Tag Archives: 287g

Lou Dobbs: Meet Me in Phoenix

dobbs-louNew Orleans Here’s another good reason to celebrate this Thanksgiving:  Lou Dobbs, immigrant hater-in-chief, claims he’s having a conversion experience.  Now that he’s been bought and busted out of CNN, he was spinning in The Wall Street Journal and rapping to on an interview with Telemundo that he now believes there are “some” reasons justifying legalization for undocumented immigrants.  He claims he’s now a friend “number one” for Latinos.  Now someone beside the young will understand what a “frienemy” really is!

Of course if you really listen to the Telemundo interview on YouTube, which I did thanks to the prompting of a friend, you will find that the Lou-leopard has really not changed his spots all that much.  This must be conversion-lite?  Perhaps one of the best examples occurs when Dobbs is talking about his buddy, Sheriff Joe Arpaio, the notorious and infamous jail keeper of Maricopa County.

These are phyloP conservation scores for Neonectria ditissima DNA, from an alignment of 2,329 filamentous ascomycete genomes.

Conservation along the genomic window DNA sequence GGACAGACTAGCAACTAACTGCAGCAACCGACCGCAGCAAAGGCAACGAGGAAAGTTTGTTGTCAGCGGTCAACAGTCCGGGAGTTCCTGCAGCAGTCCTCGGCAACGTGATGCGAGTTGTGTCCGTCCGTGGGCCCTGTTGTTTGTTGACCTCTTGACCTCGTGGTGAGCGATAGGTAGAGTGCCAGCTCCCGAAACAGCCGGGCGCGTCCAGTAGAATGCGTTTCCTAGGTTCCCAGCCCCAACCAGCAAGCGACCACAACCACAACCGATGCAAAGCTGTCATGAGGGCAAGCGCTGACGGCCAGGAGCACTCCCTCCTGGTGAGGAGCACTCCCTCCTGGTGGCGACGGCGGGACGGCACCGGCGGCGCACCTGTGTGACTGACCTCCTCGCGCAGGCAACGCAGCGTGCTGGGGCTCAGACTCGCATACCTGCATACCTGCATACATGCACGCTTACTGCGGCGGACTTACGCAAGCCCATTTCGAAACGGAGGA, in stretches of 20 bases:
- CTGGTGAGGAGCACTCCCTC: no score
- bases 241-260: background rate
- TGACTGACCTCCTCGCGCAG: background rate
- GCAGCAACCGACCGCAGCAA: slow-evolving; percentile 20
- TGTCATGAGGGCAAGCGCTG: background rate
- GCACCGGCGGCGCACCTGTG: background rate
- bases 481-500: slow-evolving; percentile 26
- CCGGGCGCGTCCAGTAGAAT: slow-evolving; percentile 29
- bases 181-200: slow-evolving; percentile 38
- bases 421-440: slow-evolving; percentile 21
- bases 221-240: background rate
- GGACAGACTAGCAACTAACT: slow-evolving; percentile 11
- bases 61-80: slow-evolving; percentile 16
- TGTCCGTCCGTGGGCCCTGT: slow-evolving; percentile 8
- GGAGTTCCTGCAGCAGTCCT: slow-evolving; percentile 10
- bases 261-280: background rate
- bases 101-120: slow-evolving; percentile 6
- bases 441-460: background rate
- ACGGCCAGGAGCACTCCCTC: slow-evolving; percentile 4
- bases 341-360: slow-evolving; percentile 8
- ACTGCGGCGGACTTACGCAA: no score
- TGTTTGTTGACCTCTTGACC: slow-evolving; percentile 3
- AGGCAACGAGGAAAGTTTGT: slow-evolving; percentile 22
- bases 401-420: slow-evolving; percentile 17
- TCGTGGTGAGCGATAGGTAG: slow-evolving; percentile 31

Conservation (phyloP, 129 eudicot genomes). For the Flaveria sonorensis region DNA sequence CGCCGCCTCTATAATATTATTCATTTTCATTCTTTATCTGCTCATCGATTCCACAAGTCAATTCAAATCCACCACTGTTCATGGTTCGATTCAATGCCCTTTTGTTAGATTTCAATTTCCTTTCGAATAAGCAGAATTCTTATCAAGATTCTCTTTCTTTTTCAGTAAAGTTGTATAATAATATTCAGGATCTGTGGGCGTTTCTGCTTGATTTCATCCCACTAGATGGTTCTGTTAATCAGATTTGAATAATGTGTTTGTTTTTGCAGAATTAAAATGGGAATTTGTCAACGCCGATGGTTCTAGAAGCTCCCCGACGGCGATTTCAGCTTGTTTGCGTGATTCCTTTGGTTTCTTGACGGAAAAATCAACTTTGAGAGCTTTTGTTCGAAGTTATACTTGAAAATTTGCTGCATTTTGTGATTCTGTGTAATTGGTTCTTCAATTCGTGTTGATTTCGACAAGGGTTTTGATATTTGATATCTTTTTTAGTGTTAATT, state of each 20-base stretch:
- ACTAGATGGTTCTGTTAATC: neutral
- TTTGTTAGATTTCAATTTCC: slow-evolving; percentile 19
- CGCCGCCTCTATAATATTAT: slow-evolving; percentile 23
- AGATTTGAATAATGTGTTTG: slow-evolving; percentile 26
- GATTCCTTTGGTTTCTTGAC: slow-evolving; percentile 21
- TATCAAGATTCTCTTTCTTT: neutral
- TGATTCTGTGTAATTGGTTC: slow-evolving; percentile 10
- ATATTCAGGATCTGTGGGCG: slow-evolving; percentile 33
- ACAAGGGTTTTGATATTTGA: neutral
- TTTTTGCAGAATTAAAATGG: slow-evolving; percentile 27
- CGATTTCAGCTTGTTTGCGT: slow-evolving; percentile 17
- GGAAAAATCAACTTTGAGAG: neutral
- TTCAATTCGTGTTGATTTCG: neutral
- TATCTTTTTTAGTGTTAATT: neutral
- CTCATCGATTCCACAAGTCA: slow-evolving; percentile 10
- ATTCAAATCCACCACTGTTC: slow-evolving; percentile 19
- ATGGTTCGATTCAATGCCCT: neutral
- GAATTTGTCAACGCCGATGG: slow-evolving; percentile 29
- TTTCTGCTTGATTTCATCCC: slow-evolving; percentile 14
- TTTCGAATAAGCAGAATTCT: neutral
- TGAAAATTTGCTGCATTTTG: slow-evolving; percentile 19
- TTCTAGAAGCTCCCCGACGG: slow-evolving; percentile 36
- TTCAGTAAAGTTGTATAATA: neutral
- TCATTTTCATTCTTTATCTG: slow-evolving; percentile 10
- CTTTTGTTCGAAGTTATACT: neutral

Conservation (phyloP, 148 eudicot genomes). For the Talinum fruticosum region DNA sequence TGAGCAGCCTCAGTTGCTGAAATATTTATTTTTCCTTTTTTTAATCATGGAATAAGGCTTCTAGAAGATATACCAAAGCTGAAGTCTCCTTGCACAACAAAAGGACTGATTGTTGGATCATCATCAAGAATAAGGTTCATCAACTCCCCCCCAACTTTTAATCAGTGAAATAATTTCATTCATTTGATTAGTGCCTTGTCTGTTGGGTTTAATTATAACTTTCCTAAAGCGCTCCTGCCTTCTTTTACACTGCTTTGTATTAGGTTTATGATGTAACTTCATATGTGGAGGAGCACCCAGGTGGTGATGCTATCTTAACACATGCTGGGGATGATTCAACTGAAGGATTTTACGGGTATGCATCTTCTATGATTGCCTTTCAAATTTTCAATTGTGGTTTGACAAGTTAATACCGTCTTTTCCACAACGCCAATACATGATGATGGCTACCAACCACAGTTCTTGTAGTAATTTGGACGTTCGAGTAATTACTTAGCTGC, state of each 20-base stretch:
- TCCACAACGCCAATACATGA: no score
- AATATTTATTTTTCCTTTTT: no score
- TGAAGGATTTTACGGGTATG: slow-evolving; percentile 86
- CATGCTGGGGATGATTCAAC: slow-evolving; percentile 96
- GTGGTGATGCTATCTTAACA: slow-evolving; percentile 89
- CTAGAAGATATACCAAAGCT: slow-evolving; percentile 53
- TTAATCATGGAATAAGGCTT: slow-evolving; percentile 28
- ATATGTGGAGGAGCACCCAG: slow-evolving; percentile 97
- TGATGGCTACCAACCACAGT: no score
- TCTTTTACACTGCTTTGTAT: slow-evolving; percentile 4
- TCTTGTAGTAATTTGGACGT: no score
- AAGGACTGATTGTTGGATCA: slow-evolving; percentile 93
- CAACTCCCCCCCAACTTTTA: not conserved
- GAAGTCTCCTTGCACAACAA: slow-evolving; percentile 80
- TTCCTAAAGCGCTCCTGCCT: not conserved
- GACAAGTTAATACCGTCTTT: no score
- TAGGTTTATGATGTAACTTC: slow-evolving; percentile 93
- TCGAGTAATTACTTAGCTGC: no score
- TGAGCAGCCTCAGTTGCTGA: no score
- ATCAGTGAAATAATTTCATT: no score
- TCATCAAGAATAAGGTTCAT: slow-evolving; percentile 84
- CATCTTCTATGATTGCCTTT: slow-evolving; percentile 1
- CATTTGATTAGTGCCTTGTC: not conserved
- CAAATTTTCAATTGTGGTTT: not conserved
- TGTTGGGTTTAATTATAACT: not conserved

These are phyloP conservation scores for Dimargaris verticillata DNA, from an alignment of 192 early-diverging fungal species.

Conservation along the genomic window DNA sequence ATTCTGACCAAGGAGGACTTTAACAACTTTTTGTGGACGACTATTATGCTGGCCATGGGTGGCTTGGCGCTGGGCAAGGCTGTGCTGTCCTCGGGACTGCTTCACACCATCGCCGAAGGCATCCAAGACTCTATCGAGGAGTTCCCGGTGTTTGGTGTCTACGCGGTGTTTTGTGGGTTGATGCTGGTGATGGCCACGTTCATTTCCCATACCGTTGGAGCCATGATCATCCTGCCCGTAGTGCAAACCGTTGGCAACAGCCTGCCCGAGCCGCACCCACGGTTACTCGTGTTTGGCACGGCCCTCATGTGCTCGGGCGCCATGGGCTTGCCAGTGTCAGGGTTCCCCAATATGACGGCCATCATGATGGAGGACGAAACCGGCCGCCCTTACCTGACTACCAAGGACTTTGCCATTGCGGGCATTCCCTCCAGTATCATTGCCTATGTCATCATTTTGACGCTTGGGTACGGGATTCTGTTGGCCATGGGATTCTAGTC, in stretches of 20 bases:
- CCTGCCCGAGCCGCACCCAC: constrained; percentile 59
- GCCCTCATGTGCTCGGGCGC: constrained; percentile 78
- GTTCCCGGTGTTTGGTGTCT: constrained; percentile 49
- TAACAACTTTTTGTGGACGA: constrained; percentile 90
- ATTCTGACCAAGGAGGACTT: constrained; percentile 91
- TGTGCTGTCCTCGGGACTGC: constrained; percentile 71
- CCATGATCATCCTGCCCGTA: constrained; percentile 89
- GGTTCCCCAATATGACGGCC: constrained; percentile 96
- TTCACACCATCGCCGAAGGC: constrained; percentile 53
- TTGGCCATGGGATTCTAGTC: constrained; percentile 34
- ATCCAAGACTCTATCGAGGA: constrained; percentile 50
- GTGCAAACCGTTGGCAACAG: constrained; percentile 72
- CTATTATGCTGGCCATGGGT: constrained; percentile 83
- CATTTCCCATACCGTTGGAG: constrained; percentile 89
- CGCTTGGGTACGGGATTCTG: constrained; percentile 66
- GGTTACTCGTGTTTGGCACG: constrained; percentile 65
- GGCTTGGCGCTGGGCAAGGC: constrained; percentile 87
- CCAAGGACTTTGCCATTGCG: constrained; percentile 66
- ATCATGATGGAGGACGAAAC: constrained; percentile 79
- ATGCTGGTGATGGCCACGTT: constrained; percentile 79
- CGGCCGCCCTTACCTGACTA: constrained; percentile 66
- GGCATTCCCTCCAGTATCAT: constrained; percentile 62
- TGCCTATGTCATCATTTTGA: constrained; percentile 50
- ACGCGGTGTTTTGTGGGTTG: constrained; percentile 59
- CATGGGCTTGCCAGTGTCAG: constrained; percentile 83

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Tides Momentum Labor Day

srez1-353x448San Francisco A 6 AM flight from NOLA and hours circumnavigating the Bay because of the Bay Bridge repairs on a beautifully sunny Sunday from airport to Benicia Bookshop for Citizen Wealth to Tides Momentum Conference at the chic W in downtown left me dragging wagon until the JBL Award winners had their chance to thank the crowd.  This year we had focused on grassroots leaders of the immigrant rights movement that had made a major difference, and they brought reality and, well, momentum to the room.

The JBL’s, as we have fondly called them for more than a decade, were named for Jane Bagley Lehman, one of our dearly departed shining lights from the Tides Foundation’s early board.  Every year they recognize someone whose public advocacy from the local level has impact on national policy.  Salvador Reza, leader of the fight against Sheriff Arpaio and the outrages of the Homeland Security 287(g) program, Artemio Arreola, the political director of the Illinois Coalition for Immigrant and Refugee Rights, and one of the sparkplugs of immigration reform, and the widely known leader in this movement, Angelica Salas, from the Coalition for Humane Immigrant Rights of Los Angeles (CHIRLA) were the awardees.

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